Forty-one years after Edward Kirn began teaching Don Hoag the auto-body repair business, the venerable Kirn’s Body Shop, located in Cooperstown, NY, closed its doors for good on Friday, Aug. 23.
Interviewed with his wife Rosemary, the founder’s daughter, by his side, Hoag gave three reasons:
“The changing industry and what it takes to fix a car.”
“As you know, in this community, the help picture is really tight.”
Those two reasons led to a third: He realized he needed to reinvent the business, and at 60½ he and Rosie concluded it’s time to let go.
That decision made sense, they said, particularly since he and Rosie lost their son, Justin, age 32, of Duchenne Muscular Dystrophy on Sept. 27, 2016. There’s no one to carry on the business.
“I got to meet so many people in the community,” Hoag said. “It’s not like I’m saying I’m glad it’s over.”
For now, Eagle Towing of Cobleskill, NY, which has an installation on Route 205, West Oneonta, will be handling Triple-A requests, he said.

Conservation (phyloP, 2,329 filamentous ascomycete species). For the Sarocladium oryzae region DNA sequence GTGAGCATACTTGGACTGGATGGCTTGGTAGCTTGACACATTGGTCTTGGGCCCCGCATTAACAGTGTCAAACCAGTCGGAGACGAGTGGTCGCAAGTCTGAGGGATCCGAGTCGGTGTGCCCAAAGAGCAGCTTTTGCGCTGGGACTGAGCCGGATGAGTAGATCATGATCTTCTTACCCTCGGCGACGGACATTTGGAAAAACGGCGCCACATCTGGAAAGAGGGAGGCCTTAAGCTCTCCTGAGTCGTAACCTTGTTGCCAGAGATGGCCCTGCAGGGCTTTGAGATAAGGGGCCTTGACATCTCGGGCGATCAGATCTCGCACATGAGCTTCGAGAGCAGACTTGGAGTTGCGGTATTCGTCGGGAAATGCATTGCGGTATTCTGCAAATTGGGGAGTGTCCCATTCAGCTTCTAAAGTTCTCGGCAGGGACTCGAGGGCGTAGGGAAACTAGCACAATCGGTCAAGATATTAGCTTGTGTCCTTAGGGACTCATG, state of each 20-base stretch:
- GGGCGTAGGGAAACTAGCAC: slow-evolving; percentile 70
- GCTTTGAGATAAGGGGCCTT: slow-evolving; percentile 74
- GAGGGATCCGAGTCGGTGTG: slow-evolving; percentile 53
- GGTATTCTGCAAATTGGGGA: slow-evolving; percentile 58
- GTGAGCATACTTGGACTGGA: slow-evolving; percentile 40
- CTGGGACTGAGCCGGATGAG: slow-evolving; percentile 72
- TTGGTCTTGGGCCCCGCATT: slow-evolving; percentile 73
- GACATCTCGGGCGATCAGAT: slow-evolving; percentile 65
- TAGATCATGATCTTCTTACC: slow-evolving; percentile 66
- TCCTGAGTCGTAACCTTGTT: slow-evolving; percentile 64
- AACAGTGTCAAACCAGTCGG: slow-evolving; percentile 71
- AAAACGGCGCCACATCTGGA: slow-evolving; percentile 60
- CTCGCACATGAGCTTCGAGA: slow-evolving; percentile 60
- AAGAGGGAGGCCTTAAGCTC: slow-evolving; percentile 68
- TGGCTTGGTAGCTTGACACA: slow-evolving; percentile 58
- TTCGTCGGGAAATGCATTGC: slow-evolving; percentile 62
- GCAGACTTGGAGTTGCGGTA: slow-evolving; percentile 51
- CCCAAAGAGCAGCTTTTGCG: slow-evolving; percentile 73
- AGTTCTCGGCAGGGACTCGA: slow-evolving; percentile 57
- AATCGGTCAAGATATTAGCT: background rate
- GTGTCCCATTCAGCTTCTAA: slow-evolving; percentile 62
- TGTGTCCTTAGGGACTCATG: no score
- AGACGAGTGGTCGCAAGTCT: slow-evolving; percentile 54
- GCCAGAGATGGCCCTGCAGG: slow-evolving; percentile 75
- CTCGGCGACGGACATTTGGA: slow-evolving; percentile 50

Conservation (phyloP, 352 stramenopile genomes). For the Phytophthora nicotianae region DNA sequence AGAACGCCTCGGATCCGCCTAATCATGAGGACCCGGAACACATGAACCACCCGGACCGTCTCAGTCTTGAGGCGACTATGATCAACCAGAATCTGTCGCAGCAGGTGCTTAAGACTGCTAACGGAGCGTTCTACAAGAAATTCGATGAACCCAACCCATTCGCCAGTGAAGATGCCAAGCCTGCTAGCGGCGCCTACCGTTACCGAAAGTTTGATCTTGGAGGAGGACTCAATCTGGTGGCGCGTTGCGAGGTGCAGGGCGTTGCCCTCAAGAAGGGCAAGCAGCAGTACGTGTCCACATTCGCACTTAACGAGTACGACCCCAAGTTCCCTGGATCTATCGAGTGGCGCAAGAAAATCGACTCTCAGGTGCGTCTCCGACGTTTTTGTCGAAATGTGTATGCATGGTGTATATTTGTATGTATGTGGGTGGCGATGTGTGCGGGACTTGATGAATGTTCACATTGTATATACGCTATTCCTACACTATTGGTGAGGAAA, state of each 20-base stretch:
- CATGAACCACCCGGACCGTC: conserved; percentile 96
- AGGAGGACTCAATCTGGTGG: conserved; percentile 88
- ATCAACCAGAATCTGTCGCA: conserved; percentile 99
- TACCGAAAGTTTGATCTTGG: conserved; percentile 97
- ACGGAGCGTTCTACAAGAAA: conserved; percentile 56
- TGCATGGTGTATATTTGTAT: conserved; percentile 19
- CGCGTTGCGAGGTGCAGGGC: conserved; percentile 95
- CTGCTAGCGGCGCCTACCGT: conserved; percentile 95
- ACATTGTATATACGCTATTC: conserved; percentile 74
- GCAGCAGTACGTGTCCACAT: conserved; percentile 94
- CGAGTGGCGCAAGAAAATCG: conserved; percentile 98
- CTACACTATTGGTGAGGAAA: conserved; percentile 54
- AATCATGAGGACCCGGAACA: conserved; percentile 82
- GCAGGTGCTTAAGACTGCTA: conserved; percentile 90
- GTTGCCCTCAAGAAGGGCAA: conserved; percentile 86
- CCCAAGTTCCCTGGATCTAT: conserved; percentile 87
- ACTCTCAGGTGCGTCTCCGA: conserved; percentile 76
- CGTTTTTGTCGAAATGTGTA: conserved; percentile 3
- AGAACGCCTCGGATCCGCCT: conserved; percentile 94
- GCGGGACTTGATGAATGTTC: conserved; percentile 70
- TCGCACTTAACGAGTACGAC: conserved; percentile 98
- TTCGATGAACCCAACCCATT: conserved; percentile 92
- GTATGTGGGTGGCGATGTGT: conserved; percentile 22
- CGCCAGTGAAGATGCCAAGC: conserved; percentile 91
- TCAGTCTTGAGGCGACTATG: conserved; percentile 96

Also, the business is for sale, and Hoag’s been receiving calls from interested parties.
The founding father, Ed Kirn, a farmer in the Town of Middlefield, NY, in his early years, began to learn the auto-body trade in the 1950s, working first for Al Welch at Tower Motors, where the Mirabito quick-stop is now, then for Ed Smith’s Ford dealership.
In 1960, he began working on cars at home, and in 1966 opened his first Kirn’s Body Shop next to Doubleday Field, where the batting cages are today.
In 1976, he shifted his operations to the lower floor at 21 Railroad Ave., in Cooperstown, NY, where the Bassett Pain Clinic is today, and moved in 1978 to the current location, on Route 28 just south of the village line.
Hoag graduated from high school and in 1978 began working for Ed Kirn, where he met the owner’s daughter, Rosie; the two married, and he’s been with the business ever since. She retired last November after 40+ years at Bassett.
Don Hoag has been the face of Kirn’s for years; he and Rosie plan to stay in the area.
“The Kirn’s name has provided service since the 1960s,” he reflected. “That’s 60 years.”